ARL Encourages Members to Refrain from Signing Nondisclosure or Confidentiality Clauses
The Association of Research Libraries (ARL) Board of Directors voted in support of a resolution introduced by its Scholarly Communication Steering Committee to strongly encourage ARL member libraries to refrain from signing agreements with publishers or vendors, either individually or through consortia, that include nondisclosure or confidentiality clauses. In addition, the Board encourages ARL members to share upon request from other libraries information contained in these agreements (save for trade secrets or proprietary technical details) for licensing content, licensing software or other tools, and for digitization contracts with third-party vendors. The Board adopted this position at the ARL Membership Meeting in Houston, Texas, on May 22, 2009. This statement was released June 5, 2009.
ARL Statement to Scholarly Publishers on the Global Economic Crisis
ALA, ARL, ACRL Host Meeting of Experts to Discuss Google Book Search Settlement
Members of library community discussed the implications of the Google Book Search settlement in a meeting hosted on February 9, 2009, in Washington, DC, by the American Library Association Washington Office, the Association of Research Libraries, and the Association of College & Research Libraries.
Public Access to the Published Results of Publicly Funded Research Will Benefit the Economy, Science, and Health
Every year, the federal government funds tens of billions of dollars in basic and applied research with the expectation that the results will accelerate the pace of scientific discovery, stimulate innovation, and improve the public good. These research results typically are reported in articles published in a wide variety of academic journals. However, the high cost of journal subscriptions and restrictive licensing terms severely limits public access to these articles. Because U.S. taxpayers underwrite this research, they have a right to expect its dissemination and use will be maximized.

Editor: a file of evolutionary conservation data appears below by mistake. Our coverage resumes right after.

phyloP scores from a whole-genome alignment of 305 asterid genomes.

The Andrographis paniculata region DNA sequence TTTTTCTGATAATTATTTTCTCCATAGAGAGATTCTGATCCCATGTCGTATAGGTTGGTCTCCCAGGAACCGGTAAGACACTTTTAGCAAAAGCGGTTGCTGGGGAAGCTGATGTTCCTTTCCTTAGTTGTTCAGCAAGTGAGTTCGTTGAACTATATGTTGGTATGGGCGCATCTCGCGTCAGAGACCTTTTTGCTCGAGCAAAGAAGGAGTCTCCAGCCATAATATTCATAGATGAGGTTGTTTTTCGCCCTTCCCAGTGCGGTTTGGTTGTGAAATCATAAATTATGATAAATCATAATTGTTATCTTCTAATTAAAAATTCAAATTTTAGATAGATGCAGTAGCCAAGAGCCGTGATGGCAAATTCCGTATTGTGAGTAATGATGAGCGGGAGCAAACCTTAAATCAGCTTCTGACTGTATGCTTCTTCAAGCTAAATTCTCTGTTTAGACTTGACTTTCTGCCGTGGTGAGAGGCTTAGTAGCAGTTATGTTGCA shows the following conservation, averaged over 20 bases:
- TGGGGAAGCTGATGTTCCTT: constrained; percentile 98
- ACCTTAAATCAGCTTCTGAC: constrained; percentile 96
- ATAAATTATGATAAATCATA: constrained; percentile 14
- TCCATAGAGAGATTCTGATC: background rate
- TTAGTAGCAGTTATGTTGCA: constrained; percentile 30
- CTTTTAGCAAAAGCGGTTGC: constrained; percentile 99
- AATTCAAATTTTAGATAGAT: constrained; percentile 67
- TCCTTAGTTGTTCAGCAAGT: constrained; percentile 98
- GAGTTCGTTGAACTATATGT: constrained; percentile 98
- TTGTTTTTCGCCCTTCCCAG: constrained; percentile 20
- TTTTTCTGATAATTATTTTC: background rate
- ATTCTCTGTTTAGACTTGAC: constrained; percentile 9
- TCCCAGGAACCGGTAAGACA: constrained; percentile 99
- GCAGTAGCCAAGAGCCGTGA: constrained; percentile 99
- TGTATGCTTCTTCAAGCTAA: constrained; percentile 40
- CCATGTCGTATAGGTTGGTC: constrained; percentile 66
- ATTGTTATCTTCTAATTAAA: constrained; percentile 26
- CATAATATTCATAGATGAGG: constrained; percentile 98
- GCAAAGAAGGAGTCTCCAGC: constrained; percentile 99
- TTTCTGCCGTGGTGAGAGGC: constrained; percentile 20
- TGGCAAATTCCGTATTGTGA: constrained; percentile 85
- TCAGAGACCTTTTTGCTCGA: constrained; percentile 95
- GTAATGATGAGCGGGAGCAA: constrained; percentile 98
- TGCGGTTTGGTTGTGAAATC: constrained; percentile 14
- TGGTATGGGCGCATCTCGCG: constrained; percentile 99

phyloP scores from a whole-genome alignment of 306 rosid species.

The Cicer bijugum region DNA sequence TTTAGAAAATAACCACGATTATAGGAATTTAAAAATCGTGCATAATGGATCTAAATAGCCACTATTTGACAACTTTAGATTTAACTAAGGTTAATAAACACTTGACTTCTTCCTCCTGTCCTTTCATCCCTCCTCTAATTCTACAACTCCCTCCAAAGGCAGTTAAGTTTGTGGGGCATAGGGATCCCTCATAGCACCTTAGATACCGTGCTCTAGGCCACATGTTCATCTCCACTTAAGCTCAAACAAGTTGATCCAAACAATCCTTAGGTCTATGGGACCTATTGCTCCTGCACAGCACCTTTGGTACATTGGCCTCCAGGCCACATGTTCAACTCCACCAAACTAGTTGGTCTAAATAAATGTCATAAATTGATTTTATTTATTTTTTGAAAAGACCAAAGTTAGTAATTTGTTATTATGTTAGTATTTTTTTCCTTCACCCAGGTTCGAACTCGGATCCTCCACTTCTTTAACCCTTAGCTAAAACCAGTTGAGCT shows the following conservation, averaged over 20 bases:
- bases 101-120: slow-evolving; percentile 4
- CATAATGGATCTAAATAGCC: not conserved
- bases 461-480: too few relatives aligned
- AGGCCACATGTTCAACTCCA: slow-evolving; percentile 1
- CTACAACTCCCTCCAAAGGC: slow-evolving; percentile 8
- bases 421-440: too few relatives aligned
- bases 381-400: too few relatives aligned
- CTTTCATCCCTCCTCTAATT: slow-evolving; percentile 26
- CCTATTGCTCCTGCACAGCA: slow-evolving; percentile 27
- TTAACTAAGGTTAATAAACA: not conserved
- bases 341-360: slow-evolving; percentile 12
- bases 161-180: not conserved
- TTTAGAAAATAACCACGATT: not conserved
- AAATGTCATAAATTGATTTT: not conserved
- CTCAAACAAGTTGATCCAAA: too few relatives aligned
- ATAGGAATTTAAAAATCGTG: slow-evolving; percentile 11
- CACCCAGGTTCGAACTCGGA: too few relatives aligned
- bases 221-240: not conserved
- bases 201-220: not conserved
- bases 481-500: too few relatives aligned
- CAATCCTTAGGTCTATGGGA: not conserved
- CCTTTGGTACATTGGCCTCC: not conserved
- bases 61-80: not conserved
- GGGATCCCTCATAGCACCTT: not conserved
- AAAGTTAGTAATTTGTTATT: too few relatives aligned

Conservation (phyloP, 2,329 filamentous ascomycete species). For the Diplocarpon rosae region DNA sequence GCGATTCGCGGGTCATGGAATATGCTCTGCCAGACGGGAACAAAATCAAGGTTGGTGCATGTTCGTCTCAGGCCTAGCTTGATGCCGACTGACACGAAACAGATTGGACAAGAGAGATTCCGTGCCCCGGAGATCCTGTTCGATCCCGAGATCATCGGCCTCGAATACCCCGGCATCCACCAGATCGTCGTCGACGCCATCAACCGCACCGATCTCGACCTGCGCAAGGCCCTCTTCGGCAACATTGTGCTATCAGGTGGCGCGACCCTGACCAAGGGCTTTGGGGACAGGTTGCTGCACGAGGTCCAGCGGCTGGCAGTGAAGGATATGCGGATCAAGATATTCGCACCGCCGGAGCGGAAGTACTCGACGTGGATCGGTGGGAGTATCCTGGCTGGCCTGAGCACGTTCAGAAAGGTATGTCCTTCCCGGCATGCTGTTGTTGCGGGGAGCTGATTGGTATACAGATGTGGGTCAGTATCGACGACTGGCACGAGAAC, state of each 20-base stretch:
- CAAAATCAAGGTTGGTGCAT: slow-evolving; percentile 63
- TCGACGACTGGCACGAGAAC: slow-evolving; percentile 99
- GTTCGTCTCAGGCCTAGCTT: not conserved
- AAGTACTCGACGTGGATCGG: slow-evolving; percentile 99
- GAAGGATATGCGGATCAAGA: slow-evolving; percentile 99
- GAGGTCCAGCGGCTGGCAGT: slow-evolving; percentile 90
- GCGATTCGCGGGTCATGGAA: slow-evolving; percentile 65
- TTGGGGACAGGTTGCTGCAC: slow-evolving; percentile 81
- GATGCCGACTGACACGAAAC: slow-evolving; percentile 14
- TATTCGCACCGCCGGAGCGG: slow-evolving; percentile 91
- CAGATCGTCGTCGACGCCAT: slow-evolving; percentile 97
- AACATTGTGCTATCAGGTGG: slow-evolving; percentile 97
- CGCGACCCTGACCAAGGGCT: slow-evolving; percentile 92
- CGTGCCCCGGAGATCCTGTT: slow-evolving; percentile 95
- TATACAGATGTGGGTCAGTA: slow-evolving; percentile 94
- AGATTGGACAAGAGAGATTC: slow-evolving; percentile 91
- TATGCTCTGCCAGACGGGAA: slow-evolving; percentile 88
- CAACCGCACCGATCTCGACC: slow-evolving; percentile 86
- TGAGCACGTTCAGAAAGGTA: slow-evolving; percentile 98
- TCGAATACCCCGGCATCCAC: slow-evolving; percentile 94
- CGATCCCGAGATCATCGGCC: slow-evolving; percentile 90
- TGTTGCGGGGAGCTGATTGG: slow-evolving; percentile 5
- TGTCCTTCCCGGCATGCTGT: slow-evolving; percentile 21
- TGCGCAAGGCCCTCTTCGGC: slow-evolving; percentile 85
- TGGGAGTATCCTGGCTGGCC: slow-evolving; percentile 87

Establish a Universal, Open Library or Digital Data Commons
Deepening our understanding of our nation and its culture and history, advancing scientific discovery, tackling environmental, economic issues, and more, all depend on scientists, researchers, students, scholars, and members of the public accessing our nation's cultural, historical, and scientific assets. A large-scale initiative to digitize and preserve the public domain collections of library, governmental, and cultural memory organizations will support research, teaching, and learning at all levels, will help stem the current economic crisis by equipping and employing workers in every state with 21st Century skills, and it will lay a foundation for innovation and national competitiveness in the decades ahead. The goal is to establish a universal, open library or a digital data commons.
A Pro-Library Copyright Agenda
Statement from the The Library Copyright Alliance (LCA) regarding U.S. copyright policy.
"Restoring the Rule of Law" Statement Submitted by ALA and ARL
The American Library Association (ALA) and the Association of Research Libraries (ARL) submitted this statement for the record to the Senate Judiciary Committee's Subcommittee on the Constitution hearing titled, "Restoring the Rule of Law" held on September 16, 2008.